‘Sendong’ victims decry slow rehab
CAGAYAN DE ORO CITY— Five years after Tropical Storm “Sendong” (international name: Washi) devastated this city, about 4,000 families who survived its killer floods have yet to get their own houses and completely rebuild their lives.
Ermin Stan Pimentel, the city government’s consultant on housing, said survivors, whose houses were destroyed in the flash flood that swept the city at the height of the tropical storm in December 2011, are either renting rooms or houses, or living with relatives here and in other provinces in Northern Mindanao region.
Pimentel said records from the city government showed only 6,551 families had been provided with shelters in 23 relocation sites. These settlements are spread out in six villages here and in Opol town in Misamis Oriental province.
But even those who received houses in relocation sites have been complaining that their lives are getting worse, according to the group, Survivors of Sendong (SoS).
“Many of the relocated [families] are still finding it hard to cope with their new life as they do not have easy access to water, electricity, schools, and health centers,” said Valdez Ugsalan, SoS spokesperson. “They feel their lives are [turning for the] worse.”
He said some homeowners also complained they were not allowed to renovate their houses, even if these badly needed improvements.
The urban poor group Kadamay in Northern Mindanao said Sendong victims, during a recent consultation, had complained about the hazards in relocation sites, which were built in landslide-prone areas.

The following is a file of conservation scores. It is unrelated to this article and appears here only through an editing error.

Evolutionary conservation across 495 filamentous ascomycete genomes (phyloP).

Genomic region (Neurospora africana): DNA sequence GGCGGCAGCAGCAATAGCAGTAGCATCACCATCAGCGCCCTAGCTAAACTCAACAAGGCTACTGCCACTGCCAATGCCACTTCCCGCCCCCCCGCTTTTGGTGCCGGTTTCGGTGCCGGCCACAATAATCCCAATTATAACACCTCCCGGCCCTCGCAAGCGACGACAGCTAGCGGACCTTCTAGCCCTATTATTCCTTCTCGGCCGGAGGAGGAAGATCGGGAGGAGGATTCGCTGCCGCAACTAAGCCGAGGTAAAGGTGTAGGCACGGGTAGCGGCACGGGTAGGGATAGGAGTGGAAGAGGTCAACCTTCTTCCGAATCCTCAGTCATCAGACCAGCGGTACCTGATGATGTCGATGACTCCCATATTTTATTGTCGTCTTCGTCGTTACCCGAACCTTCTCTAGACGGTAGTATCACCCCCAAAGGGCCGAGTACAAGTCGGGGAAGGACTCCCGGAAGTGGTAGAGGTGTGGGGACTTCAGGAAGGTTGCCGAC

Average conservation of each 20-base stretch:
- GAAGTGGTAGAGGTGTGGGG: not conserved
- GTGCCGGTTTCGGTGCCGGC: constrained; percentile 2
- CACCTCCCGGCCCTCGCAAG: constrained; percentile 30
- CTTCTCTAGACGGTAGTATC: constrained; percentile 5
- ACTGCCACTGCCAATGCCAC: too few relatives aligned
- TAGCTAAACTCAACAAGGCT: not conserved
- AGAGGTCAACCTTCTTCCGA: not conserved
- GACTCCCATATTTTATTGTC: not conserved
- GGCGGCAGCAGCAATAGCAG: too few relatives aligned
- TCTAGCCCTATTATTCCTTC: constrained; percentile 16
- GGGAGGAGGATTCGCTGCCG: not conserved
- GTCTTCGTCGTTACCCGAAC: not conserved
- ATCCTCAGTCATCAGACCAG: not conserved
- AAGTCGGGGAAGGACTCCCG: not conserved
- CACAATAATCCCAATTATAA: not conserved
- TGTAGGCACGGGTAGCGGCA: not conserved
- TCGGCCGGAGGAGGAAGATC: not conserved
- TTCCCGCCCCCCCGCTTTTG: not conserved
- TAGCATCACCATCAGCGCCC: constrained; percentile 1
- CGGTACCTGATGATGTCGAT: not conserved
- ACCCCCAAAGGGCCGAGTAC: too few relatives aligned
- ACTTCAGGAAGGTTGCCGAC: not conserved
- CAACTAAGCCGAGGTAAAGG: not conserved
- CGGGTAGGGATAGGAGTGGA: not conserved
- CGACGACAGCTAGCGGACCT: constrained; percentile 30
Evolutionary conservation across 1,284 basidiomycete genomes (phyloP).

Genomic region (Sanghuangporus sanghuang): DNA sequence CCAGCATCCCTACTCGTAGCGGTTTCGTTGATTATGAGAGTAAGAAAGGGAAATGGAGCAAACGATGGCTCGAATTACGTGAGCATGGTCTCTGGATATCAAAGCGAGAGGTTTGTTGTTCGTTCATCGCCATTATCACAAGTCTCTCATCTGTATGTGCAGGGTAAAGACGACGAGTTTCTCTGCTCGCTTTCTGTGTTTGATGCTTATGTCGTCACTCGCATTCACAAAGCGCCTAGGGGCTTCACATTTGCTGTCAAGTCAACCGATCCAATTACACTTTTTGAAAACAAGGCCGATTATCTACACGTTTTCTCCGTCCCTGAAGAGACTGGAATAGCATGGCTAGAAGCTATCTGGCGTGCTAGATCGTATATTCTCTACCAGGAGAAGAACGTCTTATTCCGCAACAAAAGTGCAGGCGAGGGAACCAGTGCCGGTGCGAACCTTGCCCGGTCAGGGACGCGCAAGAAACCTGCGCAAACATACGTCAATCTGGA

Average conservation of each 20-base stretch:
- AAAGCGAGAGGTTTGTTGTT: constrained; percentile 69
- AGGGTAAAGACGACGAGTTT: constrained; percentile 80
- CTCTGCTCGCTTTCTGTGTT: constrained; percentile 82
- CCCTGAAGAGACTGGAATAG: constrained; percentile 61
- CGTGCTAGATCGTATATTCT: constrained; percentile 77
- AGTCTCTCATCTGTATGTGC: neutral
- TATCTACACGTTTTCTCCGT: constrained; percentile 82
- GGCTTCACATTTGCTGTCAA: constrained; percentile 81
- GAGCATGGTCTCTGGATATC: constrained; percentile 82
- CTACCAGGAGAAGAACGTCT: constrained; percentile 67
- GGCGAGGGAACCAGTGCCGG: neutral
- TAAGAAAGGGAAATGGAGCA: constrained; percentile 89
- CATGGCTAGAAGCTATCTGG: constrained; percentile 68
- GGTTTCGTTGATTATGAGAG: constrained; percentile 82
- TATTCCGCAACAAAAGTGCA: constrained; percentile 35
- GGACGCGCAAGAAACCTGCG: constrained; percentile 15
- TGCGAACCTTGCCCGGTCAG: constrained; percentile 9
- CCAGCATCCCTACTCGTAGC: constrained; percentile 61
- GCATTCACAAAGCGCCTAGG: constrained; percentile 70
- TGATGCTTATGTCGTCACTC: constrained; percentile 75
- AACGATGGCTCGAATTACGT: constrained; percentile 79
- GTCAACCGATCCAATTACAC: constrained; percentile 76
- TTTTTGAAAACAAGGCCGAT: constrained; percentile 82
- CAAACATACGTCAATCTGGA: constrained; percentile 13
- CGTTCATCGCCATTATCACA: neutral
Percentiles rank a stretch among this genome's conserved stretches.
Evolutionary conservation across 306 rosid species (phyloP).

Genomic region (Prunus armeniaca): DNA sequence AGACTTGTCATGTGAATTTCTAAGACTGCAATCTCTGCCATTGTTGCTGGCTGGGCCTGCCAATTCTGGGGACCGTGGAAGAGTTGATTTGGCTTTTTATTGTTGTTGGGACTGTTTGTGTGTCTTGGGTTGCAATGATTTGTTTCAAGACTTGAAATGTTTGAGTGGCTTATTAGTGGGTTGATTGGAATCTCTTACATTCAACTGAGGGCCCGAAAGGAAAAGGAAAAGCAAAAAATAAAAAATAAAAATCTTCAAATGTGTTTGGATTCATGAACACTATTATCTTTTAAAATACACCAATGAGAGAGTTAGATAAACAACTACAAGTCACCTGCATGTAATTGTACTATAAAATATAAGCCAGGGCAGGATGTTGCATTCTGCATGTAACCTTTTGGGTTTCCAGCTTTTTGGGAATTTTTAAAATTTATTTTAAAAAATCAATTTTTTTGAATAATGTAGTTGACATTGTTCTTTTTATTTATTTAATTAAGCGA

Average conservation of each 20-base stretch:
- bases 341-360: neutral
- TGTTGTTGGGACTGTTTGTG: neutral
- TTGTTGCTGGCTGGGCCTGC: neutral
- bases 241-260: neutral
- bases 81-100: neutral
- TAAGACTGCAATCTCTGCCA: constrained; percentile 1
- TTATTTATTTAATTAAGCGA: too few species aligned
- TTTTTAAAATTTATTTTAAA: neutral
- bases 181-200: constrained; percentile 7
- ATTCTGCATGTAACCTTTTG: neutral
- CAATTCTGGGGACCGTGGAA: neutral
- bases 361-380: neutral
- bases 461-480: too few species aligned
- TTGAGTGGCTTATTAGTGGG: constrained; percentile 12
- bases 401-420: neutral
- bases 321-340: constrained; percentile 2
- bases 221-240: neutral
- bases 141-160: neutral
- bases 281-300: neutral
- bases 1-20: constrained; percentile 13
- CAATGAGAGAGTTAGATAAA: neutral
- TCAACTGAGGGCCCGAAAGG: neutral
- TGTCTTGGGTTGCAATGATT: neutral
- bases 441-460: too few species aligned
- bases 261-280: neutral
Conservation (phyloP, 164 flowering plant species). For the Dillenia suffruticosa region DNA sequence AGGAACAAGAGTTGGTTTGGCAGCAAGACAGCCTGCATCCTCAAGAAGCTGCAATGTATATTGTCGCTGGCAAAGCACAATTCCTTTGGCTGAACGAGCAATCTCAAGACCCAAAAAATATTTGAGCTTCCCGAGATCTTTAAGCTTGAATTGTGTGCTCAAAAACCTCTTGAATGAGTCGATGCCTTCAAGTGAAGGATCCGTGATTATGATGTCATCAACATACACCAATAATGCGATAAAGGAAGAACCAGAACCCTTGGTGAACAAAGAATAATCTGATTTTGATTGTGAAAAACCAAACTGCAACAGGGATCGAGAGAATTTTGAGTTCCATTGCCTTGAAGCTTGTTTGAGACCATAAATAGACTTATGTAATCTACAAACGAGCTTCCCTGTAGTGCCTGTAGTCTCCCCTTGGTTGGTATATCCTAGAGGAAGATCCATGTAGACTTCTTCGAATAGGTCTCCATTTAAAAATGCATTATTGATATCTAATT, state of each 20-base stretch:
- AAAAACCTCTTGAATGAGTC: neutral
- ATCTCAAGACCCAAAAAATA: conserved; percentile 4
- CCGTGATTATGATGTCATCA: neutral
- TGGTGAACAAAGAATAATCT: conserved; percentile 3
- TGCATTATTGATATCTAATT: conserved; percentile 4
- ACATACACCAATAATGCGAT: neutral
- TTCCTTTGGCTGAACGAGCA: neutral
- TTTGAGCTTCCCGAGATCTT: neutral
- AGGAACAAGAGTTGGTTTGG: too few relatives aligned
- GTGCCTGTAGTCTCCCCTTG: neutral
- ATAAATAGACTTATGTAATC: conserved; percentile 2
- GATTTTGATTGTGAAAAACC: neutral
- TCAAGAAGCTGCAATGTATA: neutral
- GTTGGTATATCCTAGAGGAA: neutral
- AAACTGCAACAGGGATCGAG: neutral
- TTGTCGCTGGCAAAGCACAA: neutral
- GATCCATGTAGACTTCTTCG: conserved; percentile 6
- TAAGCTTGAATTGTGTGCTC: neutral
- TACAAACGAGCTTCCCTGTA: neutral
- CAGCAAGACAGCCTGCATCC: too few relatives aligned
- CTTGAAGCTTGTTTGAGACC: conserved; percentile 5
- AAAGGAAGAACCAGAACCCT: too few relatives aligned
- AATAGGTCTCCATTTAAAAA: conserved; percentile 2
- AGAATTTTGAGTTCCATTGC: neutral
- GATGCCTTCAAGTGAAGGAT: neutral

“Instead of being taken to a safer place away from danger zones, they are now living in death zones,” Ugsalan said.
He said the Kadamay inspection team also found the houses in relocation areas to be built of substandard materials, posing danger to survivors.
“Cracks on the walls of houses are already evident … This [condition] puts people in danger,” he said.
Survivors living in the relocation site in Barangay Pagatpat also complained of lack of livelihood opportunities and public transport.
“For five years, the government has not made the lives of Sendong survivors any better,” Ugsalan said. “The free housing given them has become so commercialized; only home developers profited from the amortization or [through] their pay-to-own scheme.”
Ugsalan’s group has urged the local government, the Estate Management Division of the National Housing Authority, the Presidential Commission on Urban Poor and other government agencies to address the survivors’ problems.
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